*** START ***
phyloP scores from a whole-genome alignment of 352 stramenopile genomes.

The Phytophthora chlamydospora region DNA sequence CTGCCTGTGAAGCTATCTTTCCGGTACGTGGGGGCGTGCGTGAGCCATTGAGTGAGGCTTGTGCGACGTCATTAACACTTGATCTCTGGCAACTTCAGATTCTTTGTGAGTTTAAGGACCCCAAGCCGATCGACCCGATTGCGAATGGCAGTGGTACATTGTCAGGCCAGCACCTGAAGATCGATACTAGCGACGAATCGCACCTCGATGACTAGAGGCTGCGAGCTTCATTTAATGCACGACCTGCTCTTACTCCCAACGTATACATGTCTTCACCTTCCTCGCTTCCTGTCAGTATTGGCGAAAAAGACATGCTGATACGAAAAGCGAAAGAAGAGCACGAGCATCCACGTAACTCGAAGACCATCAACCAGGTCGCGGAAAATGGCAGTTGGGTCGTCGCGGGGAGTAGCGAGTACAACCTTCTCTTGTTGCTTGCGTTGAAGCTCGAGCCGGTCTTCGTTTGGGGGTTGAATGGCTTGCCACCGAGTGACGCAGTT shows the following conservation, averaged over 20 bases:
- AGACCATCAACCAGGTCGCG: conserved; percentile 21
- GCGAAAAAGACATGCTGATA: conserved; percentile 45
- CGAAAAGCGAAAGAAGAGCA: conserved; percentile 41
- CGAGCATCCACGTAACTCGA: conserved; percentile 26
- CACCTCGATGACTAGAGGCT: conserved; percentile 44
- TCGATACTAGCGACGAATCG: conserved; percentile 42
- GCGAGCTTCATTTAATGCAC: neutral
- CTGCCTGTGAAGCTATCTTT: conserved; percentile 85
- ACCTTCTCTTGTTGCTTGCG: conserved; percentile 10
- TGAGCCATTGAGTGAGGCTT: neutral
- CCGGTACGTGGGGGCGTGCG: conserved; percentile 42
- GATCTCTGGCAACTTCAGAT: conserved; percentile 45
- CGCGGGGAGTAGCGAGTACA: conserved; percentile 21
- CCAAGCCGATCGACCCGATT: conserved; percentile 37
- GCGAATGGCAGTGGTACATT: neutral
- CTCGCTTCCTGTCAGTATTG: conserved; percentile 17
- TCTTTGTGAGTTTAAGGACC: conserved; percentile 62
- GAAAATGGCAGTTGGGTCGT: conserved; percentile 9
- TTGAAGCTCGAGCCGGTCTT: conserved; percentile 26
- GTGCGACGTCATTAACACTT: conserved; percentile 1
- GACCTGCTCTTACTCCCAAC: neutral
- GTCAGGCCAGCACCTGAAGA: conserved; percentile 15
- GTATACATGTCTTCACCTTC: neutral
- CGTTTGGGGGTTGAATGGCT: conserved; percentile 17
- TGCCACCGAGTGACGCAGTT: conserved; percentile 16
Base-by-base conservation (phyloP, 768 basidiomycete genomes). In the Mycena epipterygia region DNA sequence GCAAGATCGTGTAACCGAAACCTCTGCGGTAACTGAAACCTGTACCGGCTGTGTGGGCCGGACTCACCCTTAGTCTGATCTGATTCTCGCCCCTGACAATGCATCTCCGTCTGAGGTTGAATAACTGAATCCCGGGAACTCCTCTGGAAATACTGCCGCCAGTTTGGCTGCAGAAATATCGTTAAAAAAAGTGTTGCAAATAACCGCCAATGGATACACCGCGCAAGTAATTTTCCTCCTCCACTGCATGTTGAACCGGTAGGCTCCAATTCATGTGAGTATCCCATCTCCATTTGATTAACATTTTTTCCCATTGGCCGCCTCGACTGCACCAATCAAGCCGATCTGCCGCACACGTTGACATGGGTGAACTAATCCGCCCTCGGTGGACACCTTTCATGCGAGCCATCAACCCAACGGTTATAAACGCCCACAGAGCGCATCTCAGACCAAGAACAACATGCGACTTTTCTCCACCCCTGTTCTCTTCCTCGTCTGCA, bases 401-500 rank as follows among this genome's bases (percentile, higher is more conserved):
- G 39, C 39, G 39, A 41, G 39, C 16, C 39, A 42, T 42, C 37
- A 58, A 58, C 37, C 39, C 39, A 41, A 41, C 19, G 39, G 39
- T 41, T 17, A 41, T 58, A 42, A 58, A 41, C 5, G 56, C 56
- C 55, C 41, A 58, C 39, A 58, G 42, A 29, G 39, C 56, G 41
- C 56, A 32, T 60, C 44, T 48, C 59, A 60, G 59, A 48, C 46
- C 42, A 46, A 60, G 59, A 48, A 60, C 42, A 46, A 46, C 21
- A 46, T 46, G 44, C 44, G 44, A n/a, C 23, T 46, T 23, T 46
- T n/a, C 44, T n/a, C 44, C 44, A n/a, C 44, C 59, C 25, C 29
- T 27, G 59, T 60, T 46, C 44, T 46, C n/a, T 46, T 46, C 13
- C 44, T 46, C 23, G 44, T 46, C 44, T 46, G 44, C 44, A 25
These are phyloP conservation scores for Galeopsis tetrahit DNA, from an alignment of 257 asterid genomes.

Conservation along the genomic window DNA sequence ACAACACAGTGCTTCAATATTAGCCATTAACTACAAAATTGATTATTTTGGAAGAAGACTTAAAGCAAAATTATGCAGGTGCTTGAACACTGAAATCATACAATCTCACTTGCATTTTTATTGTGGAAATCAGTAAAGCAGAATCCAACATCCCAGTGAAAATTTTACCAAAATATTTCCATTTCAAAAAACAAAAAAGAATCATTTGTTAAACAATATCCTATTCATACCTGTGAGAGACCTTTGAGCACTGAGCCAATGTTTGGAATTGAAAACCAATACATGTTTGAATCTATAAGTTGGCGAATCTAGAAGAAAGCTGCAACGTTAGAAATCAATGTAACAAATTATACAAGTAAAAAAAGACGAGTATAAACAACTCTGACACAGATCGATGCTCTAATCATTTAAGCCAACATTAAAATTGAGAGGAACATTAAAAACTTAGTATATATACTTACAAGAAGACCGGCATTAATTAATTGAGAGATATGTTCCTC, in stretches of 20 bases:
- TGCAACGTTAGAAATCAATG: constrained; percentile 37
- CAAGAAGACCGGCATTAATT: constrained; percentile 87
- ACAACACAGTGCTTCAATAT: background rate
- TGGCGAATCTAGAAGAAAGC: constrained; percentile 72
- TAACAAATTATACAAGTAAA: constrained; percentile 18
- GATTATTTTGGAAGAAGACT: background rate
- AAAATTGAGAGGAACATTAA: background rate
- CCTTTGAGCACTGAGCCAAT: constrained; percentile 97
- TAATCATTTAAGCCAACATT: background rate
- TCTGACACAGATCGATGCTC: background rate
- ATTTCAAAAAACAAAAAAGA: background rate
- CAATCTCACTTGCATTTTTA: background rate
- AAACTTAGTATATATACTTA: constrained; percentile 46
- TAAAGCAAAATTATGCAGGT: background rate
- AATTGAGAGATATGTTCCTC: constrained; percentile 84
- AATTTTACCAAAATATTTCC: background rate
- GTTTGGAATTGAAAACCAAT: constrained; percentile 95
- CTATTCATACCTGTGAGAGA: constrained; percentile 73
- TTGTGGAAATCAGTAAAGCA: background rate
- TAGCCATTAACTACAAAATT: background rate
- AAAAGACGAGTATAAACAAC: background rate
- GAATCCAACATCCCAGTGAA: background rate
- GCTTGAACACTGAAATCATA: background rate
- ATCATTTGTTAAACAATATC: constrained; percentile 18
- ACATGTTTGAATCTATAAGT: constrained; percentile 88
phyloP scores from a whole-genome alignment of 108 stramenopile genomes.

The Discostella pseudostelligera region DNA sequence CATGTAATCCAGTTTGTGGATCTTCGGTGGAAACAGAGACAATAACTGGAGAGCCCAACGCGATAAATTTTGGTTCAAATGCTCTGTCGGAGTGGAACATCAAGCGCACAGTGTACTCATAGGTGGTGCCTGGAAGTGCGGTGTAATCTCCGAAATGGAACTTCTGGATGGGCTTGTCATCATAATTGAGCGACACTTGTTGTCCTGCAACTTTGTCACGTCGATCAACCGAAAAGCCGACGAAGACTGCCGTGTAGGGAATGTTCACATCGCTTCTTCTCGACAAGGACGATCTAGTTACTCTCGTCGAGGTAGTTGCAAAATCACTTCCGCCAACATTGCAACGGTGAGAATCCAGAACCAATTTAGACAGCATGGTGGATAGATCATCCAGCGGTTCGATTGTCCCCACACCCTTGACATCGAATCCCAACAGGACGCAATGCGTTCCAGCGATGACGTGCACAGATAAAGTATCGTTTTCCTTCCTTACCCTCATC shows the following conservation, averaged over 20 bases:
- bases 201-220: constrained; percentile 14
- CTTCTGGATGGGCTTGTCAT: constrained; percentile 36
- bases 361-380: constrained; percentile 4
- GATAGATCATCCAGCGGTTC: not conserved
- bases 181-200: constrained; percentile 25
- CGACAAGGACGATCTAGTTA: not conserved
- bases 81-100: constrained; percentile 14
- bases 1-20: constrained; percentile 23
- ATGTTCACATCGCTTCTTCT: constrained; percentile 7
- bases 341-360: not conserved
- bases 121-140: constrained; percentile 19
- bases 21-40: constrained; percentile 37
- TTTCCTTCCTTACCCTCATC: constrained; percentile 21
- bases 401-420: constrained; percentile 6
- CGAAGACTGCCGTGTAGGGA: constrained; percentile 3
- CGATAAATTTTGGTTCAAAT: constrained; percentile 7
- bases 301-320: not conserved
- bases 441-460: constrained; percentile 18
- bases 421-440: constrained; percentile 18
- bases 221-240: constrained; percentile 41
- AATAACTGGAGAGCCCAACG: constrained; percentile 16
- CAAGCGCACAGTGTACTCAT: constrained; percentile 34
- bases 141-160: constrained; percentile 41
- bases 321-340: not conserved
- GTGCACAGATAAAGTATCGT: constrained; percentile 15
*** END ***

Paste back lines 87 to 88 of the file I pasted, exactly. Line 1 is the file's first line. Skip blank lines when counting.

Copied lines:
- bases 221-240: constrained; percentile 41
- AATAACTGGAGAGCCCAACG: constrained; percentile 16